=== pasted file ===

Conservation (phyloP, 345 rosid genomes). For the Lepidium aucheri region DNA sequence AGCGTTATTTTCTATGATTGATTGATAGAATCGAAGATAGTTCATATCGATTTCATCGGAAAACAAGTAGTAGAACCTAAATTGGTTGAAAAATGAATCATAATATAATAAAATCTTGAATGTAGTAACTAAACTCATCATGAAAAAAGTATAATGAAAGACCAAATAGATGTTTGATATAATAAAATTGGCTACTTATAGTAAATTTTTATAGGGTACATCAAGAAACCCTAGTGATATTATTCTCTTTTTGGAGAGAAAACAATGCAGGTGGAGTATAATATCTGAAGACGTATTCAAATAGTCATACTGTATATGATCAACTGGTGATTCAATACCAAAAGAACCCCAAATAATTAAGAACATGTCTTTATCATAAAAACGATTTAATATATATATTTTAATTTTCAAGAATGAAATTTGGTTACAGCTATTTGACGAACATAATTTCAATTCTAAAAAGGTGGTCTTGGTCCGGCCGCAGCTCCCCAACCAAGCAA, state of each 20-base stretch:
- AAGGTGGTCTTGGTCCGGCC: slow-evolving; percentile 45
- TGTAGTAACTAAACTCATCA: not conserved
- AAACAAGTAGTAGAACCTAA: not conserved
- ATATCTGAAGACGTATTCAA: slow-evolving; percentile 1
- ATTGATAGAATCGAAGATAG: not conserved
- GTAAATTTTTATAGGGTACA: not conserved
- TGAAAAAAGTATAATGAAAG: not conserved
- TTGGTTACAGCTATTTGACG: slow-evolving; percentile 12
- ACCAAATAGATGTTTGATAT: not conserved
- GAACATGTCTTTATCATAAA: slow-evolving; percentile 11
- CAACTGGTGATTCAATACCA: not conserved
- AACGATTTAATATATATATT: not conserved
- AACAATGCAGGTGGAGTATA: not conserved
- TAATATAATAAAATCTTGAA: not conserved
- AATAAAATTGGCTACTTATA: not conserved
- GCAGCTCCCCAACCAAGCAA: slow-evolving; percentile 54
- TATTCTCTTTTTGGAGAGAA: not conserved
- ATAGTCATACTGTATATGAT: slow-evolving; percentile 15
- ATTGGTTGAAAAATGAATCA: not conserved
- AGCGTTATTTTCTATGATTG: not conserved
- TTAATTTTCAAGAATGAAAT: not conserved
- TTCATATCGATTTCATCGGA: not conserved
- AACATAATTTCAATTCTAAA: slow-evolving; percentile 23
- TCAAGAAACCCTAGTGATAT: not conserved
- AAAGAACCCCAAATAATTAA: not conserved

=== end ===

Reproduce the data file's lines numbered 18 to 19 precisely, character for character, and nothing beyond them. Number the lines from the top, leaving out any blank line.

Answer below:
- TATTCTCTTTTTGGAGAGAA: not conserved
- ATAGTCATACTGTATATGAT: slow-evolving; percentile 15